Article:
A news release issued by Daily Bread Food Bank and North York Harvest has reported that for the first time ever, new clients outnumbered existing clients at Toronto food banks, with a record 1.45 million visits in the last year. The release also stated that this marks a 61 per cent increase in clients compared to the previous year.
SooToday decided to check in with the local Soup Kitchen Community Centre for an update on how things are going in our community.
“Everything is running pretty much the same way it’s ran through most of the pandemic,” said Ron Sim, general manager of the Sault Ste. Marie Soup Kitchen Community Centre. “I’ve got a really good team of volunteers here so that makes it much easier. It’s the same team that we’ve had ever since March of last year when this all started.”
“We’re currently serving between 150-180 people a day,” he said.
Despite hoping to reopen its doors soon for indoor dining, the recent rise of COVID-19 cases in the area have prompted the local soup kitchen to rethink the decision.
“We’re still not doing indoor dining and doing bagged lunches. With our numbers going up in town, we won’t be opening our doors for some time,” Sim said.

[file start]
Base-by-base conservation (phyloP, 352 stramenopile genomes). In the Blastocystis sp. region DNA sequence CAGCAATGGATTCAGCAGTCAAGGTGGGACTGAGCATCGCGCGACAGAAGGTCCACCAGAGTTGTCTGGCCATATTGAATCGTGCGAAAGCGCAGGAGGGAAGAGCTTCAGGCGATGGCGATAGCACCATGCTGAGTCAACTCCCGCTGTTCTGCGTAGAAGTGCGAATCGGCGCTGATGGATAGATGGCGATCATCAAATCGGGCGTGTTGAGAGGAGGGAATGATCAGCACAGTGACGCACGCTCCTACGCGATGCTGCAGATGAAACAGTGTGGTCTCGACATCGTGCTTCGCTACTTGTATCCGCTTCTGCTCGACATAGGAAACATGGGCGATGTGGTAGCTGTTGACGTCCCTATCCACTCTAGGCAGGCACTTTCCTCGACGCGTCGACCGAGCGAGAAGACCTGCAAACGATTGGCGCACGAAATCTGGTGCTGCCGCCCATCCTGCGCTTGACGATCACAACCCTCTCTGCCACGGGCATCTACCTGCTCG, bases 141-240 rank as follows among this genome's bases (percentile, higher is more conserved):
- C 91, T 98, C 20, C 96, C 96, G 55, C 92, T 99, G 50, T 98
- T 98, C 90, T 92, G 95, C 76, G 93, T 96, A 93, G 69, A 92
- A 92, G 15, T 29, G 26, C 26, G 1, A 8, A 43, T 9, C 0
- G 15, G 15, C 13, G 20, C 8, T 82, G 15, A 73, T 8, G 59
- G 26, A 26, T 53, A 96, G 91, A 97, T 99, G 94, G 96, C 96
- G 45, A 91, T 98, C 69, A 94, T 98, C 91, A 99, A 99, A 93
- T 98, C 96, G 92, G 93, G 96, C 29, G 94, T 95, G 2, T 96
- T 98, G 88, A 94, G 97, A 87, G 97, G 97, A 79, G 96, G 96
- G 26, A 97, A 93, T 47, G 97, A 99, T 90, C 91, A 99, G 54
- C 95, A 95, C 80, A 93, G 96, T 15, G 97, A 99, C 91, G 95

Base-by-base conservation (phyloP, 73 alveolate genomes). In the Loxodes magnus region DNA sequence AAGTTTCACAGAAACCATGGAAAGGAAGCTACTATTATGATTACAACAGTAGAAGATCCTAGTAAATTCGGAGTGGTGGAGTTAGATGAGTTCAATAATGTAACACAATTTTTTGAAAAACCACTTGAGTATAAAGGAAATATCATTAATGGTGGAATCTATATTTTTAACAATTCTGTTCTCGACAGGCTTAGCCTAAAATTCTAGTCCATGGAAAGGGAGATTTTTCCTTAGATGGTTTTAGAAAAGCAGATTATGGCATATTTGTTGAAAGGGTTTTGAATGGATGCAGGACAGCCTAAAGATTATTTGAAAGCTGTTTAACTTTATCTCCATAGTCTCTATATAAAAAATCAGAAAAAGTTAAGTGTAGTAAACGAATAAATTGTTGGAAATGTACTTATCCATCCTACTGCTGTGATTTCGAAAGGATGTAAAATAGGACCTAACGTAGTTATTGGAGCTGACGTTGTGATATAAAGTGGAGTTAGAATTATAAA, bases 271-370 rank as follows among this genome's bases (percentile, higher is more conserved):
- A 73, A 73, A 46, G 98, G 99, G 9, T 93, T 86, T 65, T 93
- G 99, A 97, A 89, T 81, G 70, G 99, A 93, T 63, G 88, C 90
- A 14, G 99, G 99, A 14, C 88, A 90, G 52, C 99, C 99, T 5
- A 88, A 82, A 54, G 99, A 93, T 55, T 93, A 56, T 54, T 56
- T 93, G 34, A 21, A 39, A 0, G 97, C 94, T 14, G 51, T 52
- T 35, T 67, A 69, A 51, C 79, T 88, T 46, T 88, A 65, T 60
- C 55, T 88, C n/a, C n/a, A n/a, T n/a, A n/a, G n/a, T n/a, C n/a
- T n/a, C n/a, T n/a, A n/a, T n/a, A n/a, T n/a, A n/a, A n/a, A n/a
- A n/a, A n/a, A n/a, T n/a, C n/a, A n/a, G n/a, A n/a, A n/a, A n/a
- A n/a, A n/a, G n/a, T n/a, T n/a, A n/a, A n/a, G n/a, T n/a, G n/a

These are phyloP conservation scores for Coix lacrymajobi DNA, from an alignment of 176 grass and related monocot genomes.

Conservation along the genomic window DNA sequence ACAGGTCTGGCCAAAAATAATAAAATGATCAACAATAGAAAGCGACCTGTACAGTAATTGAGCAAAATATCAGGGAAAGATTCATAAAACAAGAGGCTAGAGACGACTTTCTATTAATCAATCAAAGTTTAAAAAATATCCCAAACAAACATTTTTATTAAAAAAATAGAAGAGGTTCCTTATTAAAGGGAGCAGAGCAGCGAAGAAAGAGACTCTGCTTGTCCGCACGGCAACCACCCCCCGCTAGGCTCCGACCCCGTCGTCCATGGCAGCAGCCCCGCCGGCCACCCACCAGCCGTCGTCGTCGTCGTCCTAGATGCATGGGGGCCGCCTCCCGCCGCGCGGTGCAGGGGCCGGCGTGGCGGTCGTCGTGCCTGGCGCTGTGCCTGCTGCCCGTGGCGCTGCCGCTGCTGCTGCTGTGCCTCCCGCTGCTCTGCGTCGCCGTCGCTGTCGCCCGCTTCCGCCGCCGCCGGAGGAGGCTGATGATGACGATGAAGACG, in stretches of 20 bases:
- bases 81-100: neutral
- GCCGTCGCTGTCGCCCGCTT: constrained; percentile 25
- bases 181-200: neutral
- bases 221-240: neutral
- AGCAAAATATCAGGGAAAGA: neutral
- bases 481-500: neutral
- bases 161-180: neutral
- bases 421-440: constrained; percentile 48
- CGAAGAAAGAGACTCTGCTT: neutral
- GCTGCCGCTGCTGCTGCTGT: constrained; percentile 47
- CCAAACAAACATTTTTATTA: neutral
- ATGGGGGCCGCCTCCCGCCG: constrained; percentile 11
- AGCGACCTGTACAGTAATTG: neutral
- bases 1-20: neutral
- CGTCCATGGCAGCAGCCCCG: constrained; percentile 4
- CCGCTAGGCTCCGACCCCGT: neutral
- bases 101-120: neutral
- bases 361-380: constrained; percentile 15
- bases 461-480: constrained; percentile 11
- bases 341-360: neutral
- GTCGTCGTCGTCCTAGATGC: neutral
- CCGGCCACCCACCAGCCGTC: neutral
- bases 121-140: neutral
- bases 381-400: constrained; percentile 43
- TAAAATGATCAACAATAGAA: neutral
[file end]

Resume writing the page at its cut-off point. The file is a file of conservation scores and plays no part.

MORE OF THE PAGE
Donation wise, the soup kitchen seems to be all set until Christmas, but of course, more donations are always welcome.
“At Thanksgiving a lot of the schools did food drives for us and we’re very grateful for that. There will be another drive on Nov. 30, Giving Tuesday, which will hopefully get us through the cold winter months where the need is sky high.”
“We’ve seen a huge increase in the number of agencies that are coming in for food for their clients,” Sim said when asked about the current situation in Toronto. “This town has been so generous and I’d like to continue seeing the same support. Not only for us but for St. Vincent’s, Salvation Army and Harvest Algoma.”
Sim realizes there’s a huge need and says that it will probably keep increasing until the economy gets better and inflation rates start to hopefully come down.
“Until that point we’re almost stuck dealing with high costs. With inflation going the way it is, what used to cost us $10 is now $14 or more, even at the wholesaler,” he said.
With COVID-19 numbers surging, Sim encourages the community to stay safe and follow protocols. “Hopefully we can all get through this and come out stronger at the end,” he said. “We also encourage everybody not to just support us, but any other local non-profits as well.”